Poem-

From a common sunrise we began.
By noon we no longer remember
the crawling from the beginning
And at sunset the pace has become
and excited action; much like the
gliding of a Raven as the search
for the deepest midnight calls to
the very structure of our souls and
in that darkest hour we feel what
we’ll discover and it’s because of this
that there’s no stopping the next
common sunrise.

-M. Taggart

Scarlet freedom

We live in a world
where we look at our mortality
rates as victims.
We are the mortality
and we are the victim.
We do our best to understand
where we fit into each round hole.
As if carnage from the heavens
scrapes its teeth at the edges
of our wars; and all the spillage
frees the smallest of fractions
while we struggle to dig
half a hole.

-M. Taggart

Poem-

Stretch your societal deprivation,
or not, and be that sunken structure.

Doesn’t much matter while what’s happened,
happened, and it’ll be next to you, or without.
The Trinity has a pulse.

-M. Taggart

poem- reality, really

We crossed state lines
to pick up our new grill

I sat in my truck,
in the parking lot at Lowe’s,
and watched as men and
women entered the adult playground

Most wore masks, some practiced
social distancing

I got the text from Megan
telling me to pull the truck up front

I pictured her at the register wearing
her black face mask
talking with a cashier who also wore
a face mask and who stood behind a plastic shield

I pulled the truck up front, put it in park,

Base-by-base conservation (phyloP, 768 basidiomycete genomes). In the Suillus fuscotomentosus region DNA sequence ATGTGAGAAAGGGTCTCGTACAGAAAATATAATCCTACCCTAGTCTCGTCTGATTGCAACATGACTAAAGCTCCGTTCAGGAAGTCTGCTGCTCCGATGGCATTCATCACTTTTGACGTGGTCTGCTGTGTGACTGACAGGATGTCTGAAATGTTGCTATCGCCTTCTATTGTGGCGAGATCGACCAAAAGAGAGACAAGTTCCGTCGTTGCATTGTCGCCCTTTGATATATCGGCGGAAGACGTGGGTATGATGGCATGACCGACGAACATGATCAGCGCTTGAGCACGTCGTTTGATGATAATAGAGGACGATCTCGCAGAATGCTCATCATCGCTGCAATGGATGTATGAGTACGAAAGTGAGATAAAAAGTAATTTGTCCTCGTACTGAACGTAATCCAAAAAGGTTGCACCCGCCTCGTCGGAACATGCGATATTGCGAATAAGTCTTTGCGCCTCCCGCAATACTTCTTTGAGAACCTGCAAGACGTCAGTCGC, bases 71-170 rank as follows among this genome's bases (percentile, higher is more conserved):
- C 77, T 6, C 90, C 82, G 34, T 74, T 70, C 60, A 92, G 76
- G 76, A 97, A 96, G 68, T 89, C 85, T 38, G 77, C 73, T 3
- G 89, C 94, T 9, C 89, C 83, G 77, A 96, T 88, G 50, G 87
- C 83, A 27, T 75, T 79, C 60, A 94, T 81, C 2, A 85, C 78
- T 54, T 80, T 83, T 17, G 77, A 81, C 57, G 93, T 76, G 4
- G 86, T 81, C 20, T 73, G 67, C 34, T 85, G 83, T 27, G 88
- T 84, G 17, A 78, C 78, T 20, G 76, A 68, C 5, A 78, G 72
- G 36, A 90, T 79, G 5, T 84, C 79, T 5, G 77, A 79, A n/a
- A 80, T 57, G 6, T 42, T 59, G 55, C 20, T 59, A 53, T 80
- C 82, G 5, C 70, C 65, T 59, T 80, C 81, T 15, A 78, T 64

and looked at my own ninja mask.

A couple walked passed my truck
the man nodded as I slipped on my mask

The grill is somewhat large, and slightly heavy-
“I don’t know if I can lift this, my back is a bit off.”

Just as Megan had said that, an older gentleman
entering Lowe’s heard and asked if we needed a hand.

He helped me lift the grill onto the tailgate
he was plenty helpful and plenty nice
He wore no mask

He stood plenty close
and gave me a fine look of a child

Reality is a good place, really

Crossing state lines, on a back road
leading into Maine,
stood a massive LED sign on wheels
“All those entering Maine must
quarantine for fourteen days.”

-M. Taggart

Poem

Sometimes I drink to warn off the nerves
And that’s OK
No matter what people think

There’s a dog in the sky
I wonder what he’s doing up there

looks friendlier than a man down here
walking on the cement,
within reach of a wooded path,
narrowing thought into splinters to speak
of what is and what should be, while his slippers
shed off pebbles entering his footings

this beer is just nice enough to have another
and to continue on about the man in slippers
who know’s everything about how to live

and how not to drink

Dog is leaving now
head removed itself
from body

poem-

I think many of us want to fight in a great battle;
It’s possible we’ve already performed our duty
and won’t understand until the very end of everything.

Door knobs do twist in an untwisting way
while cracks of the Head shadows
a shame walking down the road
alone, head down, depression
anchoring silence.

-M. Taggart

 

smallish, simple things.

Expect a large, “Hello,” from the sky today. That’s how it is. How it works. There’s no one person who knows other than the self, wishing to see what’s given from a simple gust of wind; lifting the ever floating leaf, closer to its destination, just beyond the reach of your outstretched arms as you look above to receive the day’s welcome.

-M. Taggart